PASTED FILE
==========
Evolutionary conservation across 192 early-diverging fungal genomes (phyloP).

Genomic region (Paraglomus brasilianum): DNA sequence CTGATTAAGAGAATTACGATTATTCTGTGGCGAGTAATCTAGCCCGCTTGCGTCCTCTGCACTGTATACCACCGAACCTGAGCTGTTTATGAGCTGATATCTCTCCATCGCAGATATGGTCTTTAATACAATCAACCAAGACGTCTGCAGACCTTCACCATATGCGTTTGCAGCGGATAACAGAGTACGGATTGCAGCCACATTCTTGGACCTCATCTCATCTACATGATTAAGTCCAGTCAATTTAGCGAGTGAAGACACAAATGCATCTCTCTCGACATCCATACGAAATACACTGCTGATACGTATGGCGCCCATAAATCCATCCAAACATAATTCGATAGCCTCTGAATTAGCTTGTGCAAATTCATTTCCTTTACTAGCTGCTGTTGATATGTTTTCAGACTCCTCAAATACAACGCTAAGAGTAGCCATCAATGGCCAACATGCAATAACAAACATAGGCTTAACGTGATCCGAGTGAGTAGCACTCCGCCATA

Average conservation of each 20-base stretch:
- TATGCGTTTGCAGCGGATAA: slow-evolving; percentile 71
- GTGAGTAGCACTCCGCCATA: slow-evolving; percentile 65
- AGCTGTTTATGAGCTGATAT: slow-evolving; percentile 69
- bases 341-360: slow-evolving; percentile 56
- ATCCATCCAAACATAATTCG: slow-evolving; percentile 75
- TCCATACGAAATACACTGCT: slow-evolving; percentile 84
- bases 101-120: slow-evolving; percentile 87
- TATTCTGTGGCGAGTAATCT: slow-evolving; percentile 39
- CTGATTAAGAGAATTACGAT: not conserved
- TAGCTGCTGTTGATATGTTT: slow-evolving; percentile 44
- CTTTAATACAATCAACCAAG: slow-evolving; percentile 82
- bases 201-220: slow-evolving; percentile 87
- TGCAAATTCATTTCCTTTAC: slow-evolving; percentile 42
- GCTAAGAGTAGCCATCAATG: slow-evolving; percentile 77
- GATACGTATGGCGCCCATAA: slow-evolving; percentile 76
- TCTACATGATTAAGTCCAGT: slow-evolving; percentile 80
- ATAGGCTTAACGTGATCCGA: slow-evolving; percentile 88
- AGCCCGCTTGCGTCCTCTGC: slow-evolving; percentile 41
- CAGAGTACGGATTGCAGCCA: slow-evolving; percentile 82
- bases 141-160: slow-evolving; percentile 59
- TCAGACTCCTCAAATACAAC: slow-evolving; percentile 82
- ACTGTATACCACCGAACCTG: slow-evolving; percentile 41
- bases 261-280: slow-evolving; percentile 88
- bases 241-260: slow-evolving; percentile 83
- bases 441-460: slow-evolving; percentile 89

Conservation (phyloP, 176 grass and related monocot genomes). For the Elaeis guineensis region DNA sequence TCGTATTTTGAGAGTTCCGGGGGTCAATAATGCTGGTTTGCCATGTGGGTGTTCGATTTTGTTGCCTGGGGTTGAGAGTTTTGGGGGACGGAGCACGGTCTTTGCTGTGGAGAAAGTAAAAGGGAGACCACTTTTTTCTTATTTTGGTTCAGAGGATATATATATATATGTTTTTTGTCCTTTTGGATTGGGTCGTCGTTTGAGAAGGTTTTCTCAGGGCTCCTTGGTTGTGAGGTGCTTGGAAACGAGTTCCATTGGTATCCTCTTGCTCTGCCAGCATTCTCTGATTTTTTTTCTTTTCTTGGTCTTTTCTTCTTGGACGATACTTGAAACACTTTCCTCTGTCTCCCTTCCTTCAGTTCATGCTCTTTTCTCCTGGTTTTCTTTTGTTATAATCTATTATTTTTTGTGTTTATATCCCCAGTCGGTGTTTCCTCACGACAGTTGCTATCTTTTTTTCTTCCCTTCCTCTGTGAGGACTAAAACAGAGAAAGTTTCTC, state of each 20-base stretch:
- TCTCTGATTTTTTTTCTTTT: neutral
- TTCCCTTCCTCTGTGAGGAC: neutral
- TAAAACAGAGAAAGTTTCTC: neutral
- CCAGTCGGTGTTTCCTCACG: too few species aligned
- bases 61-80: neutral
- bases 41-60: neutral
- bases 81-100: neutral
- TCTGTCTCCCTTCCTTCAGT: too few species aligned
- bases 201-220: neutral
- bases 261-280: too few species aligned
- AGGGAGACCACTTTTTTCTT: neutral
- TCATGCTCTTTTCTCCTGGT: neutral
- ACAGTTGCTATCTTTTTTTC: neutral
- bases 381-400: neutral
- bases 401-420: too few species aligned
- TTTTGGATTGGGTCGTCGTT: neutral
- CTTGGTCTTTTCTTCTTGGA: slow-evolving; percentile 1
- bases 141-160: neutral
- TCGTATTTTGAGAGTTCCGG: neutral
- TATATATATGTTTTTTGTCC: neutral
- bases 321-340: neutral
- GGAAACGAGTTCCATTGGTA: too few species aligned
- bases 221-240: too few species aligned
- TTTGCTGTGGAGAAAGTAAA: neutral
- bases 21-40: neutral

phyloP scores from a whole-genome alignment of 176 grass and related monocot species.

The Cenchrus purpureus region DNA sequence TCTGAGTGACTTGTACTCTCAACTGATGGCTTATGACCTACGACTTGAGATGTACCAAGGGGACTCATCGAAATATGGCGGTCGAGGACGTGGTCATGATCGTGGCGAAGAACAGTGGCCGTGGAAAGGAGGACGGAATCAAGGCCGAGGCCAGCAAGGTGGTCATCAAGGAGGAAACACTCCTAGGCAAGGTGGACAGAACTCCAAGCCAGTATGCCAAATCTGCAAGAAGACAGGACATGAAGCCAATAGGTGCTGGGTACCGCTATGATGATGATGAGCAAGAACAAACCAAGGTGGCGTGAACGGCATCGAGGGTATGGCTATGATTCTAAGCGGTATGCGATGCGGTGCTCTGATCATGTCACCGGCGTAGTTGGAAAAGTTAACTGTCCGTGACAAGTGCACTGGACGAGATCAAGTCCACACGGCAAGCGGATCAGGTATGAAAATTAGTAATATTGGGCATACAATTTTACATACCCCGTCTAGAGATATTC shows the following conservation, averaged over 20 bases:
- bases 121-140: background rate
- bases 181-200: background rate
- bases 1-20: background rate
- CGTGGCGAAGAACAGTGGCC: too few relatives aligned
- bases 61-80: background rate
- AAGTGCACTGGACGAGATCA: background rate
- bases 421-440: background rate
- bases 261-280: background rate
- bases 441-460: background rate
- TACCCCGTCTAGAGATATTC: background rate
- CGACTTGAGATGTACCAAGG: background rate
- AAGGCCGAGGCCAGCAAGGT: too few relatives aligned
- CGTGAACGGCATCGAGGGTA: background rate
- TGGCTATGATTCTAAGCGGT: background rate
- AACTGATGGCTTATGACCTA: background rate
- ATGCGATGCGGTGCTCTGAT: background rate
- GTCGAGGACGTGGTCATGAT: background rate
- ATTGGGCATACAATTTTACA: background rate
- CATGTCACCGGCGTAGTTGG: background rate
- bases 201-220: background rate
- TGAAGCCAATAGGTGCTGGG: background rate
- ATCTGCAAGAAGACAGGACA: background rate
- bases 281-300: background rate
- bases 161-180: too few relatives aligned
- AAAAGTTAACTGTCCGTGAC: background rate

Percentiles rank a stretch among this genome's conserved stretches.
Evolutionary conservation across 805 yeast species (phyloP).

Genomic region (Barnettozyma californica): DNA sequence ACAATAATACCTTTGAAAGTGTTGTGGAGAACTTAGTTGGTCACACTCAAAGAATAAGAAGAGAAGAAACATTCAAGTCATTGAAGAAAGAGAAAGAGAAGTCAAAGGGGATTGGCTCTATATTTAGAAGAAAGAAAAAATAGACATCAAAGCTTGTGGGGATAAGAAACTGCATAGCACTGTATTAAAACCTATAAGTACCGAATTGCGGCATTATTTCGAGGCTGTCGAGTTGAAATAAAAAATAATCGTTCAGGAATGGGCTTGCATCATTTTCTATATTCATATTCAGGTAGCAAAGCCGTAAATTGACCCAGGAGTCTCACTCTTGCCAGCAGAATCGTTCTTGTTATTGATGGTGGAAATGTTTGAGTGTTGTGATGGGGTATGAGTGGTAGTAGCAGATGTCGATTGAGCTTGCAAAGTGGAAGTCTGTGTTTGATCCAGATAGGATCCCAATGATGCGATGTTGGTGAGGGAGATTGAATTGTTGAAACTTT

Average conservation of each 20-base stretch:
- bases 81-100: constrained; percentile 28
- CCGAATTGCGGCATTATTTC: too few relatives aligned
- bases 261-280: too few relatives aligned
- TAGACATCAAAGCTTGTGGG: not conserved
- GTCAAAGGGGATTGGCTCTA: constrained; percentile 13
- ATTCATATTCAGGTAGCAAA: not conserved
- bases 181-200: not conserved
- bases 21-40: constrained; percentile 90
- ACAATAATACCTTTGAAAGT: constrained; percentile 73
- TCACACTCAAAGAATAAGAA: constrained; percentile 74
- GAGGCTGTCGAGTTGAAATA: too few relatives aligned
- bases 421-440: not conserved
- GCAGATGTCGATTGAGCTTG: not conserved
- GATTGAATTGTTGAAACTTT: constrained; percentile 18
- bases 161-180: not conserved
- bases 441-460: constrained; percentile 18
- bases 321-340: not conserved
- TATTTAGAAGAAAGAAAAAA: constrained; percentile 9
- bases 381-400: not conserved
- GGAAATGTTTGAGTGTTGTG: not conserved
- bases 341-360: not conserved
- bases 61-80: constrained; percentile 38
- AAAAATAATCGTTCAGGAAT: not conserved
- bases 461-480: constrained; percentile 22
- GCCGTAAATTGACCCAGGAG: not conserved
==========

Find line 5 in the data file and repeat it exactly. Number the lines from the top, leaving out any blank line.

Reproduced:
- GTGAGTAGCACTCCGCCATA: slow-evolving; percentile 65